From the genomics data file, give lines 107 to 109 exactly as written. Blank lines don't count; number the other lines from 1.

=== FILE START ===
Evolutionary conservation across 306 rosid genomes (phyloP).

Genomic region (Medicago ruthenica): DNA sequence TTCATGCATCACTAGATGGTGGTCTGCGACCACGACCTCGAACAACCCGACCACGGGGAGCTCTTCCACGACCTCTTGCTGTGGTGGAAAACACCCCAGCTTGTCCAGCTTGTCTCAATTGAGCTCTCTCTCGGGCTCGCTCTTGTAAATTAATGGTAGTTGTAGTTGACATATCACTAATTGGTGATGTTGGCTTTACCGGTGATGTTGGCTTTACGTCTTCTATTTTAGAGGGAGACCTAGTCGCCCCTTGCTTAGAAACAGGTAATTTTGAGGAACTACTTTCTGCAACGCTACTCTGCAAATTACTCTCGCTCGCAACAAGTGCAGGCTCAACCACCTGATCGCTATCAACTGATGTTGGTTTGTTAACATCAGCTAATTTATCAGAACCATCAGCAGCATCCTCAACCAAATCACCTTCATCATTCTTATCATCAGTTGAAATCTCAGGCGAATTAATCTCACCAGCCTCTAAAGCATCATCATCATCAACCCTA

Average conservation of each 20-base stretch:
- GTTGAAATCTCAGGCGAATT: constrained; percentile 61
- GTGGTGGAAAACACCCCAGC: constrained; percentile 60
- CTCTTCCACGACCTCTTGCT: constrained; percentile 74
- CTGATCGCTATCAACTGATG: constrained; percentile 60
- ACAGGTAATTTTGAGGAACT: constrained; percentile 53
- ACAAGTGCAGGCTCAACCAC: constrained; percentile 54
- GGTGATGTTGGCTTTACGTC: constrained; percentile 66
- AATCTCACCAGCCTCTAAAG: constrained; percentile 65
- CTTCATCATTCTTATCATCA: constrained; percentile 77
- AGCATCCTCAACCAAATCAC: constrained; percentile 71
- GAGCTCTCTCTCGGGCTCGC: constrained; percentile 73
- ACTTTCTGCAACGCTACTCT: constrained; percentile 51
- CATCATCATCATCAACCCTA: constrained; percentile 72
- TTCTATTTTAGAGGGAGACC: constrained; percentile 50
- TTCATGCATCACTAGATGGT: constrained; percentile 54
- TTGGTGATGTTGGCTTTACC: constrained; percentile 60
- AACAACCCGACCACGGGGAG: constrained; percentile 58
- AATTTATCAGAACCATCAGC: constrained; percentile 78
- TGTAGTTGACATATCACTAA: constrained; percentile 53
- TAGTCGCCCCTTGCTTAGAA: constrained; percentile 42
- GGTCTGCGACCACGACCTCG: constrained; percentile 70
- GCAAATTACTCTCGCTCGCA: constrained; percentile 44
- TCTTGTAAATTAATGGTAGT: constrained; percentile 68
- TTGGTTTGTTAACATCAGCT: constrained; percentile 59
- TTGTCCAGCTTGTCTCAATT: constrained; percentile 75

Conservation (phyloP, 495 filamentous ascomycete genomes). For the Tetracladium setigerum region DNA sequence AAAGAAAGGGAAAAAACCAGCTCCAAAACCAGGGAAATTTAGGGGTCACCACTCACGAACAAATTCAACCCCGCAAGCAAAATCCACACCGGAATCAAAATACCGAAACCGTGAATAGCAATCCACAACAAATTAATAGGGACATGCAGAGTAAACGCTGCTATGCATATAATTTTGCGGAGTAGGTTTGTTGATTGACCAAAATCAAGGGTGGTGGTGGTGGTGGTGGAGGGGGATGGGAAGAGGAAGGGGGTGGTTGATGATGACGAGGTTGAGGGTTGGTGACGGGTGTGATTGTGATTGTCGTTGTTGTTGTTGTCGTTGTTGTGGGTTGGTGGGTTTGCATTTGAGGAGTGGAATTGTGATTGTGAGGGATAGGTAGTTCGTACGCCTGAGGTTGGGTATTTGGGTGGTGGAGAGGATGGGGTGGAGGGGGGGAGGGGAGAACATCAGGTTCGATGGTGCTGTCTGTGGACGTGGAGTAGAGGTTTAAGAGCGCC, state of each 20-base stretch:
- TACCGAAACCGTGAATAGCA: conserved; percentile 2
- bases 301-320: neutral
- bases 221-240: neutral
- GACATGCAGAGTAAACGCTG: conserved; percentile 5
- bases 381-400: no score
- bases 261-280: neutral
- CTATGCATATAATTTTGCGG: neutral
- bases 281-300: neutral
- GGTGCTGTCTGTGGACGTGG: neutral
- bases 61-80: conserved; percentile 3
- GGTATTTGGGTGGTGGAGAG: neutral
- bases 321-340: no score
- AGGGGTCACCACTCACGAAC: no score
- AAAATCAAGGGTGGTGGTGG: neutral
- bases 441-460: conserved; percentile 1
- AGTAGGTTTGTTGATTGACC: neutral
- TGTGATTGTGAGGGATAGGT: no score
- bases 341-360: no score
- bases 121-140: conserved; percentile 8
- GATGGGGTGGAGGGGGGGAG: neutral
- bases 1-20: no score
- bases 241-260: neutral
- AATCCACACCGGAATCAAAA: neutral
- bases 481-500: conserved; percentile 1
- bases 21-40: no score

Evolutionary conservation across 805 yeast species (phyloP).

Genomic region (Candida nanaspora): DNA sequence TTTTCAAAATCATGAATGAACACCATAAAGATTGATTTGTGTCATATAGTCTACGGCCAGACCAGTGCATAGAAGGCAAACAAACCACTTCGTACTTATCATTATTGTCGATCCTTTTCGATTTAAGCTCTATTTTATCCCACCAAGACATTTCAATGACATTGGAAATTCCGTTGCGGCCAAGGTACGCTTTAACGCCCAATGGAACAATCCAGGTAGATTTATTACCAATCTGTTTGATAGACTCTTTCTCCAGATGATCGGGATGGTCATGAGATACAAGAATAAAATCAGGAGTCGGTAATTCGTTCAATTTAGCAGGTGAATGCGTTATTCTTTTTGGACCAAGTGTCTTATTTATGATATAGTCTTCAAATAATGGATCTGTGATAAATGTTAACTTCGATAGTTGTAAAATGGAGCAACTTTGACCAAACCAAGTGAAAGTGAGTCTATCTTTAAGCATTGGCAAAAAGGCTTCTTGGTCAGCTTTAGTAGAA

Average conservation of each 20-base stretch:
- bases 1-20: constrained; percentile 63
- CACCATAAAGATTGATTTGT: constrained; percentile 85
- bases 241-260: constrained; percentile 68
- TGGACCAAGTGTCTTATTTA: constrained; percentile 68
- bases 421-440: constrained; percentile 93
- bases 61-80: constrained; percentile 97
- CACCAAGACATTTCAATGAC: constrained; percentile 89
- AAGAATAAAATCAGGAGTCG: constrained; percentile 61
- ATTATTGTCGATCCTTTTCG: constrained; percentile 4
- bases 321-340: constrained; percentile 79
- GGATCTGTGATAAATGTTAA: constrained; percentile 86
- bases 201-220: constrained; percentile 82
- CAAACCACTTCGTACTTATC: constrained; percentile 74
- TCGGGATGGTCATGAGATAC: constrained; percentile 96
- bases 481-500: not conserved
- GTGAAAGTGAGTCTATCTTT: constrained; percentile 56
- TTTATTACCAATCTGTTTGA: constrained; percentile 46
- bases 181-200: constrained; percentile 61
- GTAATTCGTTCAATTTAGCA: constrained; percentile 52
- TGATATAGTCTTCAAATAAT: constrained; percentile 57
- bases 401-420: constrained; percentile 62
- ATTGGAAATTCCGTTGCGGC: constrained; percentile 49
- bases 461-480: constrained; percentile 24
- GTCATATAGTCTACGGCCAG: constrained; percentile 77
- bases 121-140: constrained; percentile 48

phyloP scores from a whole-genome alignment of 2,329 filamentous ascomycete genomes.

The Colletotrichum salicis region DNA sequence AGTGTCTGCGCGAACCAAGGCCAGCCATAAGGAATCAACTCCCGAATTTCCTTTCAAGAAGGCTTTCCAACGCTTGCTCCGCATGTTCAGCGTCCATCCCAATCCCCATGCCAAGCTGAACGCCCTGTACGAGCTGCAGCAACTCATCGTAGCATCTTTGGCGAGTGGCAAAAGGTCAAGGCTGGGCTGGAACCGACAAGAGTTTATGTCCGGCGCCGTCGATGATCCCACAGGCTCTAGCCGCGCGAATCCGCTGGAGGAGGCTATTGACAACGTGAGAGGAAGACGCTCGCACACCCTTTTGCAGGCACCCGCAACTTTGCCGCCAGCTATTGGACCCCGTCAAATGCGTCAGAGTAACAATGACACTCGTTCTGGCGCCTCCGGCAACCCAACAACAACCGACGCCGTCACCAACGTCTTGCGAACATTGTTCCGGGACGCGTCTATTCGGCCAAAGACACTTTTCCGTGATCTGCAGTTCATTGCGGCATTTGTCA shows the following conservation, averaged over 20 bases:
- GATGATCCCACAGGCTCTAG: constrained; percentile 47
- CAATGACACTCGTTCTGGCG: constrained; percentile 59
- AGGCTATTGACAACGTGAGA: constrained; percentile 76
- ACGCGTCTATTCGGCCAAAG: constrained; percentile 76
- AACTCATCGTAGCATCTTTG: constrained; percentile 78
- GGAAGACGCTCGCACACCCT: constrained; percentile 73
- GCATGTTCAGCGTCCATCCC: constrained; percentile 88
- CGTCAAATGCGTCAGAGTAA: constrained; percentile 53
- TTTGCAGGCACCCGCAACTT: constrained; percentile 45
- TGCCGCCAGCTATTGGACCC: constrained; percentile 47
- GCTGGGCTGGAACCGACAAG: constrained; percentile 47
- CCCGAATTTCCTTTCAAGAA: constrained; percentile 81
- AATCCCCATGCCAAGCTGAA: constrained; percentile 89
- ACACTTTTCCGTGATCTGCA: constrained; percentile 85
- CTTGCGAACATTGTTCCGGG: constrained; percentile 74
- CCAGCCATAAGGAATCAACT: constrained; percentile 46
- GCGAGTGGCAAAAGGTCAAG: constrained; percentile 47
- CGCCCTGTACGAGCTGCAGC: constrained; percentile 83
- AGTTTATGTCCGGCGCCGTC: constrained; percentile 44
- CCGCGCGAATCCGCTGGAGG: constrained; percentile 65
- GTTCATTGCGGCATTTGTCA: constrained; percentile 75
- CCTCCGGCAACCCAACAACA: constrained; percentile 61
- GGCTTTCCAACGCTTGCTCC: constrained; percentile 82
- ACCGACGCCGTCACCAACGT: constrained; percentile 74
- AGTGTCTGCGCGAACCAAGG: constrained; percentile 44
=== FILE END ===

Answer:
- GGCTTTCCAACGCTTGCTCC: constrained; percentile 82
- ACCGACGCCGTCACCAACGT: constrained; percentile 74
- AGTGTCTGCGCGAACCAAGG: constrained; percentile 44